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I have a question about variable substitution in summation and I don't know the answer. Didn't find the answer by searching, thought of asking it here.

Assume a polynomial matrix $P(\alpha)$ is written as:

$P(\alpha) = \sum_{k=0}^{g} P_k (\sum_{j=0}^{k} c(j,k) \alpha^j)$

where $c(j,k)$ and $P_k$ are coefficients depending on both indices $j,k$ while $\alpha$ is the monomial. Now in order to simplify the equation and write it explicitly with $\alpha$ being the monomial, I need to write it in the form of:

$P(\alpha) = \sum_{j} \alpha^j (\sum_{k} c(j,k) P_k) $.

So, now my question is:

how can I do this? and what are the lower and upper value of the new $k,j$?

Thanks

Cheers, Keivan

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2 Answers 2

Yes, you can do this just like you've written it. Both $j$ and $k$ run from $0$ to $g$, with the restriction $j\le k$, which now becomes $k\ge j$, so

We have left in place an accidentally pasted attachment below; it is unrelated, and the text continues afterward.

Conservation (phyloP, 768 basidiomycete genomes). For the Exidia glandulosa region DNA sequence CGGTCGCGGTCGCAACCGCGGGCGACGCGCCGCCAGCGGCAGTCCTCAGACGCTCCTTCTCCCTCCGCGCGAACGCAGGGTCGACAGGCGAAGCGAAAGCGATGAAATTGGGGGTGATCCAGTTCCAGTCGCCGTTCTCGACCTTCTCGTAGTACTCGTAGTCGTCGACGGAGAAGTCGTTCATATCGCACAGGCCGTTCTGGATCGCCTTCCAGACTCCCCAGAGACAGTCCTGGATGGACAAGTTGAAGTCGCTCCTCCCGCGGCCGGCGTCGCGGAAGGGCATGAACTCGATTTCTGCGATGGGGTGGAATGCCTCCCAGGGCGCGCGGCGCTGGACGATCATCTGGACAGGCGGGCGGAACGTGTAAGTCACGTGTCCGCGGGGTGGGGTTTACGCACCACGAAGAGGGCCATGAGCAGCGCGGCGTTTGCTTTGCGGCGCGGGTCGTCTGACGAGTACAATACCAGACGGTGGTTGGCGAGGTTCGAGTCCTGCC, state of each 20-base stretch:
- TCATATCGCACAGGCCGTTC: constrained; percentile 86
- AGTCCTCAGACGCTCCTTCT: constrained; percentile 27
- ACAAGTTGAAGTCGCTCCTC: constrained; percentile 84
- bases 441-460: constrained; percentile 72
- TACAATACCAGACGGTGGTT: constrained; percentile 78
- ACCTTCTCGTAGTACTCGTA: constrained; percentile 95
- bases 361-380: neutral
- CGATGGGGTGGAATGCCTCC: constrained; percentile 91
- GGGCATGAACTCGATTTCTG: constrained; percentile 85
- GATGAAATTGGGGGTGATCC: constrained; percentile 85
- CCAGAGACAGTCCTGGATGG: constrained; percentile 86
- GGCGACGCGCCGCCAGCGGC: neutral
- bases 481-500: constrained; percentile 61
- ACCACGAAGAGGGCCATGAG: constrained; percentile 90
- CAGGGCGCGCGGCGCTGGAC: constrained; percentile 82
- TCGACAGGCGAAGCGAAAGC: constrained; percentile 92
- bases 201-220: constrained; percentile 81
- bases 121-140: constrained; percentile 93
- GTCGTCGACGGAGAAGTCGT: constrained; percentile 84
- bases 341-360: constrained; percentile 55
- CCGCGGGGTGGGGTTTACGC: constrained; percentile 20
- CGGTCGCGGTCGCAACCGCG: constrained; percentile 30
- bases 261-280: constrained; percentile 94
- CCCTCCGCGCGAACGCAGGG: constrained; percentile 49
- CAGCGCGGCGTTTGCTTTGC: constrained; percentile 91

$$ P(\alpha)=\sum_{j=0}^g\alpha^j\left(\sum_{k=j}^gc(j,k)P_k\right)\;. $$

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Thanks for your reply. I already figured what the answer is. I just don't know how to come up with it! –  Keivan Feb 5 '13 at 15:22

I figured it out. What Joriki has written is completely correct and here is how you can derive it. If you increase the indices values you can write

$k=0 \rightarrow$ $0 \quad$

$k=1 \rightarrow$ $0 \quad 1$

$k=2 \rightarrow$ $0 \quad 1 \quad 2$

$k=3 \rightarrow$ $0 \quad 1 \quad 2 \quad 3$

$\vdots \quad \quad \quad\quad\quad\quad\quad\quad\quad \ddots$

$k=g \rightarrow$ $0 \quad 1 \quad 2 \quad 3 \quad \dots \quad g$

where the columns are $j$.

If you look at the triangle from the bottom,

$j=0 \rightarrow k=0:g$

$j=1 \rightarrow k=1:g$

$j=2 \rightarrow k=2:g$

which is:

$$\sum_{j=0}^{g} \sum_{k=j}^{g}$$

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